The History of SDS Sheets

Back in the turn of the century, workplace safety was not a concept that anyone thought about. You went to work, put in a full day, came home; no complaining. However, the hazards that met you when you arrived at work, were something no one can imagine in todays world .


Many workers had jobs that were set in a factory that involved manufacturing items. In order to manufacture certain items, chemicals were used. The workers who were exposed to some of these chemicals endured painful and debilitating working environments. But again, in those days, it was all part of the job. Back in those days, the dangers of being around certain chemicals for long periods of time never came into question. It wasn’t until the U.S. Bureau of Labor began publishing studies showing the results that came from being around these chemicals. Chemicals such as white phosphorus, which was used to make matches, would make workers jaws rot, also known as Phosphorus Necrosis.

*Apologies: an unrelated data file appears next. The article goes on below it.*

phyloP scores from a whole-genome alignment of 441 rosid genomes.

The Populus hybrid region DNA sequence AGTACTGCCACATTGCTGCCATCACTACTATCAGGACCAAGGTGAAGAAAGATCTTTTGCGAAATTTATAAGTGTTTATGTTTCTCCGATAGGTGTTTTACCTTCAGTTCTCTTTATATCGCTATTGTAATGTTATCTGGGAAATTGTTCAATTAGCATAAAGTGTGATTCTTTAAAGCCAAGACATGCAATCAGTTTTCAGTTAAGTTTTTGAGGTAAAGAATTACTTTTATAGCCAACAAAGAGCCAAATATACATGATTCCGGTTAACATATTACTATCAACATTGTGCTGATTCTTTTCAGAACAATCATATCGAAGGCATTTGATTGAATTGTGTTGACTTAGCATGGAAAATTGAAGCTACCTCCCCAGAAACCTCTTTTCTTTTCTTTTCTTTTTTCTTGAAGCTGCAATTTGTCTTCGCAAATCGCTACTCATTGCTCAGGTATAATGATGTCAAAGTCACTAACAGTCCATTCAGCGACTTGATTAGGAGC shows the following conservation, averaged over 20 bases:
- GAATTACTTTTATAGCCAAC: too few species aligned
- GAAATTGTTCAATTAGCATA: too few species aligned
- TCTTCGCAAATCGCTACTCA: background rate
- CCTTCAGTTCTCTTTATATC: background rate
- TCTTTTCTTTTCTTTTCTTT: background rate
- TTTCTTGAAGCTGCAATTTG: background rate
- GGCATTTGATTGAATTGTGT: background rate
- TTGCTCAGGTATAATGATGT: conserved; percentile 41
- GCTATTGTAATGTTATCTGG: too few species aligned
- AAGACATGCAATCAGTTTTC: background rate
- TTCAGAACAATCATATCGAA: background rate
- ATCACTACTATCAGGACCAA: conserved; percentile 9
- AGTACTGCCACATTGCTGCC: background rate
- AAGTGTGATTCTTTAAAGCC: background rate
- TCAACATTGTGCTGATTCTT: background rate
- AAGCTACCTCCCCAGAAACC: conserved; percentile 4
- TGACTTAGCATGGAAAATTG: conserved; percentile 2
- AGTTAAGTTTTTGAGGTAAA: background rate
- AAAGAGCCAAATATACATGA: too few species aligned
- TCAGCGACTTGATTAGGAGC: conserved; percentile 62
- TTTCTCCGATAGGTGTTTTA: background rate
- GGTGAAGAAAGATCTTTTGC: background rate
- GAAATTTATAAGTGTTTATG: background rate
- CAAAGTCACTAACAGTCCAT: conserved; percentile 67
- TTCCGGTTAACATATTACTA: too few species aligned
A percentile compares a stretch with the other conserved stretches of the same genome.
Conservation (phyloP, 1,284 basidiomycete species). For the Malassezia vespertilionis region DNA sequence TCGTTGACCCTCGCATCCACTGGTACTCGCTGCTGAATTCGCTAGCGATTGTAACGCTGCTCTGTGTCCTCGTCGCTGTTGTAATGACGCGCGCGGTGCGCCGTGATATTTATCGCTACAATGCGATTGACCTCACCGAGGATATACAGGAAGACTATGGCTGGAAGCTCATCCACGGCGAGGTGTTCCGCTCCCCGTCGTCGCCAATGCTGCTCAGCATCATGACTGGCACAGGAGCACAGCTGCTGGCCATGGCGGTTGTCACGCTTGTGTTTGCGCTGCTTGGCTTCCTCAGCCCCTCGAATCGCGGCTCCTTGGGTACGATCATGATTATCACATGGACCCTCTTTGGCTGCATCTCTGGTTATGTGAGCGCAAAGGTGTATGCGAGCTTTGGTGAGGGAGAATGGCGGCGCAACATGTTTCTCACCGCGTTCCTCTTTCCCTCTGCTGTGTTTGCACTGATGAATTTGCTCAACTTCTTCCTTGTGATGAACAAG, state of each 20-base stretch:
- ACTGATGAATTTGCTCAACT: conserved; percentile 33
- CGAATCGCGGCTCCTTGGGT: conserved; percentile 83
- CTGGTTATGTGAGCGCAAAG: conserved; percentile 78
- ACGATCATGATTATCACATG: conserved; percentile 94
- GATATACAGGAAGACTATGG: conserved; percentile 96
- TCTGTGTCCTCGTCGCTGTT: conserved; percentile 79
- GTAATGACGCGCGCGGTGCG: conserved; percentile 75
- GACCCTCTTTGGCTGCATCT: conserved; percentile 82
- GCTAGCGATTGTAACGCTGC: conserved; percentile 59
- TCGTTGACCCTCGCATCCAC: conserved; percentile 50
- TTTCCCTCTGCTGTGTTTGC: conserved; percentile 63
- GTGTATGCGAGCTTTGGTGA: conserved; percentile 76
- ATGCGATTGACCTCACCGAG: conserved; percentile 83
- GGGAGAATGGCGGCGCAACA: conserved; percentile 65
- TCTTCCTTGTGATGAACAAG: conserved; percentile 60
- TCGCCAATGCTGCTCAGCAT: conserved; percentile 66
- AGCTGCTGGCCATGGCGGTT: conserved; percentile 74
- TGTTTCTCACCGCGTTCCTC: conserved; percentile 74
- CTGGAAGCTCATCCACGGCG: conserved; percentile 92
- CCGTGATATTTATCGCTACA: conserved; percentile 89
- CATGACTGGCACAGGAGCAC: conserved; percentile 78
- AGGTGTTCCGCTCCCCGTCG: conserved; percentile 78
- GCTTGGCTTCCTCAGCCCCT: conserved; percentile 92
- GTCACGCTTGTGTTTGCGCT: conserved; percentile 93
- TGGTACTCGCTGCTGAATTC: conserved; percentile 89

It wasn’t until 1910 when the Bureau of Labor studies prompted the industry to eliminate that chemical and develop a new match making process.


After World War II, chemical safety data sheets were introduced by the Manufacturers Chemical Association which later became the modern safety data sheets which were introduced in the 1960’s.


By the year 1987, all employers were required by law to provide employees with the information regarding any chemicals that were used in the workplace.


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